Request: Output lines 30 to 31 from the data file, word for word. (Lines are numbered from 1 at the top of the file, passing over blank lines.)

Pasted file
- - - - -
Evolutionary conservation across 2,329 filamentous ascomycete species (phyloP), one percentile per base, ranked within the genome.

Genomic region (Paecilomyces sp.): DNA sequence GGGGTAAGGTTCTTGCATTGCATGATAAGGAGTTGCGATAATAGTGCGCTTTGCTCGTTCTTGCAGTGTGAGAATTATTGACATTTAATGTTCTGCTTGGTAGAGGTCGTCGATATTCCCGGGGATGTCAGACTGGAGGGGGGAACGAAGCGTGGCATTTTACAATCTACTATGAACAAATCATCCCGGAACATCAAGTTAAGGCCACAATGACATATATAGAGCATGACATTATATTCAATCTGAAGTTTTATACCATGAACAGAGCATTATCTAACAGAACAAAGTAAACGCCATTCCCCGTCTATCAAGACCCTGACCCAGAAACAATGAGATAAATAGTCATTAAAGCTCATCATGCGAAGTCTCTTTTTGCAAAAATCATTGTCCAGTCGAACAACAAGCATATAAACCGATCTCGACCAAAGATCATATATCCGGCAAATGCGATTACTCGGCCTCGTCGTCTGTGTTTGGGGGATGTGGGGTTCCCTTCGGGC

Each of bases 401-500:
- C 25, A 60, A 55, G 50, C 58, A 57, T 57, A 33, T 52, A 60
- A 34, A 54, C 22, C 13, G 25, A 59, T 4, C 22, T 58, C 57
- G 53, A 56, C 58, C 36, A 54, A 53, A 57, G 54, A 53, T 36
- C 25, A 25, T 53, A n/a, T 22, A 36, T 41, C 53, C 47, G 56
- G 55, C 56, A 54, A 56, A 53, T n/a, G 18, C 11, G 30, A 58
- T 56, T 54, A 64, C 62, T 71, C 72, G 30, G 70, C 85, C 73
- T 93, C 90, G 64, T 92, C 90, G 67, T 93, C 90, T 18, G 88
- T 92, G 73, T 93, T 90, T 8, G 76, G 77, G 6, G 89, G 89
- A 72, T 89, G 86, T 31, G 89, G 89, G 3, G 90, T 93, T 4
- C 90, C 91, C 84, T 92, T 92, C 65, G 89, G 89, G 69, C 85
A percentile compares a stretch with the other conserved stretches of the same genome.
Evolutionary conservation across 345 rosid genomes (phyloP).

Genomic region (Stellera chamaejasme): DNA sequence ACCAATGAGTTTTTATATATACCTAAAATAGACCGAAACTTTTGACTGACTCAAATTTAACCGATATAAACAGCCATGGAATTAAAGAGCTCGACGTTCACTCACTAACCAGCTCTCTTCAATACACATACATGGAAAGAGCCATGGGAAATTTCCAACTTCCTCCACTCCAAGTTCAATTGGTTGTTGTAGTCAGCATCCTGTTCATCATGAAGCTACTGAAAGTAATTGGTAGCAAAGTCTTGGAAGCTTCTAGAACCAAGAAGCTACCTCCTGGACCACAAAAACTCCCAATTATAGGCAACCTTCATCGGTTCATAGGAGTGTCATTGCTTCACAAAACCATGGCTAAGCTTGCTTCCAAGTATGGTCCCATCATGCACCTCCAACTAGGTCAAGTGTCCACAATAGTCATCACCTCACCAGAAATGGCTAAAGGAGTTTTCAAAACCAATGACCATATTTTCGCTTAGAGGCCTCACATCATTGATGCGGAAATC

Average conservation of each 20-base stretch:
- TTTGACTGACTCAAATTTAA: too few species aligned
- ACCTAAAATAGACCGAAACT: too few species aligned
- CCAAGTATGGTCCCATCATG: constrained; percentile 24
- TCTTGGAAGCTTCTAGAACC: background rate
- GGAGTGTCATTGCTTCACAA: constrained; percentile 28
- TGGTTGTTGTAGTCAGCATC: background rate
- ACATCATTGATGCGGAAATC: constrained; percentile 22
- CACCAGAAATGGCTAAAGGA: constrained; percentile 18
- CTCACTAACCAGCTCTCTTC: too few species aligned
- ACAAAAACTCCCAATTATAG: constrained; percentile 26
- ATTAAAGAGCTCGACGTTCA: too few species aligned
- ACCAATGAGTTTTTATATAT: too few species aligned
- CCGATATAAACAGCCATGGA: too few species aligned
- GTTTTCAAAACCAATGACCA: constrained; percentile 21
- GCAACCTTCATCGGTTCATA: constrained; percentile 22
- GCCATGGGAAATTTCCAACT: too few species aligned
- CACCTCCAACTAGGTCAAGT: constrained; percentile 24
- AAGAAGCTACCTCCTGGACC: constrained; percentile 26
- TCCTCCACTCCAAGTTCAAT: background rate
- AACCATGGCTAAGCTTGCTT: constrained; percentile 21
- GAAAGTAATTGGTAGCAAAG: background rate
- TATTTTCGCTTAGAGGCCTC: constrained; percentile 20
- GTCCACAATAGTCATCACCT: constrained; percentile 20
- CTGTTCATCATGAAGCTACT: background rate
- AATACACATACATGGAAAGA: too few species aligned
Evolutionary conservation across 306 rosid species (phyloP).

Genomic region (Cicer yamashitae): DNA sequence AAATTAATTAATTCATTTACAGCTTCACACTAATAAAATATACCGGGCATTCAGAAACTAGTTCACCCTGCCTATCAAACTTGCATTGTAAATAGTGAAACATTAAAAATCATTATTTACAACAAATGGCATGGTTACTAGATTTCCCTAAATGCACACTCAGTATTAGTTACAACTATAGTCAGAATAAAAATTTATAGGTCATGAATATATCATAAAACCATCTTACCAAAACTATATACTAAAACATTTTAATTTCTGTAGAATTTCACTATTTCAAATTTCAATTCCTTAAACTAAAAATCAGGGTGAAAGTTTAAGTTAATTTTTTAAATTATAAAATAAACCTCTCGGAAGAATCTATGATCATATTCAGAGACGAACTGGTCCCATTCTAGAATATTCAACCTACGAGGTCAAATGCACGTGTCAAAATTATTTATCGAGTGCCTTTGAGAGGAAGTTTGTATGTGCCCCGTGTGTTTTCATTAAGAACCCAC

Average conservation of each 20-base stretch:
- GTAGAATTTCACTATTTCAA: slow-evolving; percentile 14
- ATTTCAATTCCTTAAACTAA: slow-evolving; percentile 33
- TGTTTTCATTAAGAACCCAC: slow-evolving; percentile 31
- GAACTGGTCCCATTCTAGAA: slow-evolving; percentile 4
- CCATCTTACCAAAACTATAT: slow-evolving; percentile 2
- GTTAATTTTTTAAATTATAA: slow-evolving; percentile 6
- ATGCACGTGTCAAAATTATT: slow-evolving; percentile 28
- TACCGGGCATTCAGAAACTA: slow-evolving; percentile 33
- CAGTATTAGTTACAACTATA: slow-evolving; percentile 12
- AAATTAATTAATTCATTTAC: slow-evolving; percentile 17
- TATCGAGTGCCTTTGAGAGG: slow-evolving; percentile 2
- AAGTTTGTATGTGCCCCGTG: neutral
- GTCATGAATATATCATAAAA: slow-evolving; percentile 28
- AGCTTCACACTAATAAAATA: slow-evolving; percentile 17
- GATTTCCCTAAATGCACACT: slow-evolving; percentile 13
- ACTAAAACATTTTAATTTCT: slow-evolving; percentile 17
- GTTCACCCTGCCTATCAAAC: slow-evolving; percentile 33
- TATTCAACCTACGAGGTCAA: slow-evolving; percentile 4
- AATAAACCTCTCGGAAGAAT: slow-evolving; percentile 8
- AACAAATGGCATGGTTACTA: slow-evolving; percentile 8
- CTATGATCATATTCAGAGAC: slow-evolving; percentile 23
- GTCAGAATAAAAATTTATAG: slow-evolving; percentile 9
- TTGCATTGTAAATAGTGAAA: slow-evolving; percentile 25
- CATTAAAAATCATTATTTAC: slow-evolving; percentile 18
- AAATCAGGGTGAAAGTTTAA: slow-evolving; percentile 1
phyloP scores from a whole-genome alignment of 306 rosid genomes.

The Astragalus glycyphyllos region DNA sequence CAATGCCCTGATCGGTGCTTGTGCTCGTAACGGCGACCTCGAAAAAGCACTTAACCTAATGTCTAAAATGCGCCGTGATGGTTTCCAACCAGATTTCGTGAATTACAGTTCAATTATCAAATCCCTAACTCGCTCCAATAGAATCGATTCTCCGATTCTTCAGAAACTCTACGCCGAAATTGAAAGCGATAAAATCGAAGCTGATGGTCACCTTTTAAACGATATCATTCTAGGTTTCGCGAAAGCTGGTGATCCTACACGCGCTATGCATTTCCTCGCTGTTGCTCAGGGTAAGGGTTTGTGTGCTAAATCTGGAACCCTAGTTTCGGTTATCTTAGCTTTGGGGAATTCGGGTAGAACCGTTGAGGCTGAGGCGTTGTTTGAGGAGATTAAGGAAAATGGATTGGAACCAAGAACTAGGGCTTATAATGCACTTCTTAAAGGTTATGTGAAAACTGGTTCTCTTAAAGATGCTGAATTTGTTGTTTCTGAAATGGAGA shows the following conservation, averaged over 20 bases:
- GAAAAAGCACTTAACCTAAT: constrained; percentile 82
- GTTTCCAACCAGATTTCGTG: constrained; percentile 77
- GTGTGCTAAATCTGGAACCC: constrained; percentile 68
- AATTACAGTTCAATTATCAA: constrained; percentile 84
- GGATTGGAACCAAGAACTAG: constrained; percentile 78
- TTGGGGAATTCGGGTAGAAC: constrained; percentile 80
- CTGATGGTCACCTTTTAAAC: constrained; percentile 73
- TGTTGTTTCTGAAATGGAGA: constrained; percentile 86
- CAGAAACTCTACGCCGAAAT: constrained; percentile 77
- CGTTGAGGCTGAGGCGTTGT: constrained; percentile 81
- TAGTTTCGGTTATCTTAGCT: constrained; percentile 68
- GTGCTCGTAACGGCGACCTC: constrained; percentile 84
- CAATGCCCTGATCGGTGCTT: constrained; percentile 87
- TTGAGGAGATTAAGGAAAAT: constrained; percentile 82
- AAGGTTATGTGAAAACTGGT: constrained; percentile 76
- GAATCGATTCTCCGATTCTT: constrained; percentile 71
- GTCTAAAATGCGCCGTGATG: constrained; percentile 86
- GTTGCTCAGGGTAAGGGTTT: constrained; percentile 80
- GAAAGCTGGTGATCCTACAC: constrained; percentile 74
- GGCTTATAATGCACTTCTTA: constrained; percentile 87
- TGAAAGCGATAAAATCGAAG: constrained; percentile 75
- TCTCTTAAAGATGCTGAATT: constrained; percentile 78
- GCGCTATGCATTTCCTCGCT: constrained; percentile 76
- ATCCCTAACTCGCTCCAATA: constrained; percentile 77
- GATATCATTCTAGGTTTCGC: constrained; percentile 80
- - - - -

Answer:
- CCGATATAAACAGCCATGGA: too few species aligned
- GTTTTCAAAACCAATGACCA: constrained; percentile 21